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August 12, 2010 at 10:25 am #252899
I planted a line of clumping bamboo about five or so years ago and now they are about 10 metres high and there are probably 50+ poles which I would like to start using for garden fencing projects. Problem is, everything I look up seems to be talking in terms of years of curing, hanging the poles in trees, putting them in a drying room etc. There is some mention of using freshly cut green poles without curing – which is what I want to do. Does anybody have any experience of this? Or would green poles rot and split, and would I be wasting my time? Any thoughts or experiences on this would be much appreciated. Thanks. Bob. :uhoh:August 12, 2010 at 11:28 am #473481
Hi Bob, I have a small clump of Bamboo which I take dried stakes from usually once a year. I dont do anything special with my Bamboo just trim off the dried ones. My thought would be that the Bamboo once cut would dry ok (or re-shoot) if used for stakes green, but then my Bamboo isnt 10metres high only a couple of metres :shrug: Hopefully someone with a little more knowledge will enlighten you abit more then I. 🙂August 12, 2010 at 8:44 pm #473482
depends how long you want your fence to last. We use fresh cut bamboo for garden edging, building trellises, tripods, etc. They last about three years max.
You can soak them in some type of copper based solution, or I’ve also heard you can leave them in sea water to cure. At the community gardens at Yandina here on the coast they’ve built a great (I’ve post a pic of it). They coated them in lanolin to get a bit more life out of them.
Hope that helps,
SonyaAugust 12, 2010 at 8:45 pm #473483
Here’s that pic…August 12, 2010 at 11:07 pm #473484
:jawdrop: Wow! how impressive is that.August 13, 2010 at 12:28 am #473485
We are hopefully off to get some bamboo plants this weekend. That is a great project to aim for.August 13, 2010 at 1:25 am #473486
Yeah thats impressive busylizzie.. it’s great!
I have the spreading bamboo growing here, funnily enough it isn’t difficult to keep invading where it shouldn’t.. I might give something like that flash garden trellis ago, maybe a summer project 😀August 13, 2010 at 3:41 am #473487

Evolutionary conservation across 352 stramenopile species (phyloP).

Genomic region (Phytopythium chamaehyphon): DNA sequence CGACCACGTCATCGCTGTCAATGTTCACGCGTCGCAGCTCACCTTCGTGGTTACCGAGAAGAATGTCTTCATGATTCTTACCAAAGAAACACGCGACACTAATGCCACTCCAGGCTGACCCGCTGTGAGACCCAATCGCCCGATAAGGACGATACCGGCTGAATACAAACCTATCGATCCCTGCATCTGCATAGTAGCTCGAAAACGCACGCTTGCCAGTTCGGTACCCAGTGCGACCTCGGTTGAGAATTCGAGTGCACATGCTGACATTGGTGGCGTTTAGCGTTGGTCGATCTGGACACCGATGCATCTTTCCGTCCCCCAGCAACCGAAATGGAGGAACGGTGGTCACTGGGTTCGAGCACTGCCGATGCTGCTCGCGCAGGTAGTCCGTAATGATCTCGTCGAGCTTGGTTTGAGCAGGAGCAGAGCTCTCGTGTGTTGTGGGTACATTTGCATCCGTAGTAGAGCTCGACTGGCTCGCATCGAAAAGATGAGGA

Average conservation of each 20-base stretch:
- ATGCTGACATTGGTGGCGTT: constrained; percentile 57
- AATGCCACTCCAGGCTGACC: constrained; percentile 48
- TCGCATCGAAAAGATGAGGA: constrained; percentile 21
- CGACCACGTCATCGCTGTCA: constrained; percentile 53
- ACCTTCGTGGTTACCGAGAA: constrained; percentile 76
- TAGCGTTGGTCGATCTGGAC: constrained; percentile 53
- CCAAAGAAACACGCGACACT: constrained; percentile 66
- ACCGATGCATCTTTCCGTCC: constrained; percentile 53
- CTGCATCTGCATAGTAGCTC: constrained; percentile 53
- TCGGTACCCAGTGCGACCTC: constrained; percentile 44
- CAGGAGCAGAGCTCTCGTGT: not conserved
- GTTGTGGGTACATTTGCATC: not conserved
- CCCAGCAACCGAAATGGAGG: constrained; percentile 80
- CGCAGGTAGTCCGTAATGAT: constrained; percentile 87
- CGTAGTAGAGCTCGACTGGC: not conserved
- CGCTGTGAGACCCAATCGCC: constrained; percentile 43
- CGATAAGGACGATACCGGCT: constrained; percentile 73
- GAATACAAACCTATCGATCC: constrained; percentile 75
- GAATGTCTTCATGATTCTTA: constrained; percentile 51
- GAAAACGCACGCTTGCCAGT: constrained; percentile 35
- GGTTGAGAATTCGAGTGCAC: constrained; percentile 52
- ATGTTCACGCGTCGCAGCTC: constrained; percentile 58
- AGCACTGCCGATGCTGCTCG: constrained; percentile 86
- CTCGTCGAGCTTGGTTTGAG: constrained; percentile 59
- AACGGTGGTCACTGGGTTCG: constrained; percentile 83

I have heard that the poles should a hole poked right through the centre to stop them from splitting, I have tried it with green poles and used them straight away and so far it seems to work, it’s only been about six months or so.
I used a full length of half inch reo rod and belted it through with a hammer.
I don’t know if that helps them cure or not. :shrug:
Edited to add how impressive the structure is, I can imagine a choko vine on it.August 13, 2010 at 4:14 am #473488
Love the picture Sonya. We used bamboo cut from a friend’s place to form retaining walls with timber vertical supports concreted in but they rotted fairly quickly. I remember someone telling me about a heat method which affexts the starches within the bamboo. This link may be of some use although it doesn’t say how long it will last. if you google heat curing bamboo there is quite a lot of info.August 13, 2010 at 5:07 am #473489
Bob Lake wrote:
I planted a line of clumping bamboo about five or so years ago and now they are about 10 metres high
Hi Bob Do you know what kind of bamboo you planted? I’m such a late starter Old Permie that I need everything to grow fast ……. my asparagus will probably outlive me! Better late than never!:metal:August 14, 2010 at 10:45 am #473490
Hello Blue Wren. I know what you mean about your plants outliving you; I am 75. Used to live in the Bunyas and Kingaroy was our ‘home town’ for some years. The bamboo variety is Oldhamii. It grows rapidly, can reach 15m and produces edible shoots. As a clumping variety it does not have a spreading problem and each clump can produce three or so poles a year. In one area we planted it for privacy on our upstairs deck; in summer (Queensland) poles can shoot up a metre within a couple of weeks.December 23, 2010 at 8:06 am #473491
Just in case you’re still wondering – I used green bamboo poles to make an A-frame chook tractor. I didn’t end up tractoring it too much (got a bigger one) but it is still serviceable two years on. Some of the poles are crushed where they are under pressure, but they are only 1.5cm wide if that.December 23, 2010 at 9:41 am #473492
We are doing similar. Invest in a bamboo splitter, which will give you many more options for using your bamboo. Google pages with pictures of split bamboo being used in Japanese garden projects and you’ll see the possibilities are endless.
Yes, you can cure them using fire or a blow torch, but as someone said previously, you may find they last longer when split, or with a hole punched right through the internal chambers. We have reserved a space under our house that will be just for bamboo storage and curing.
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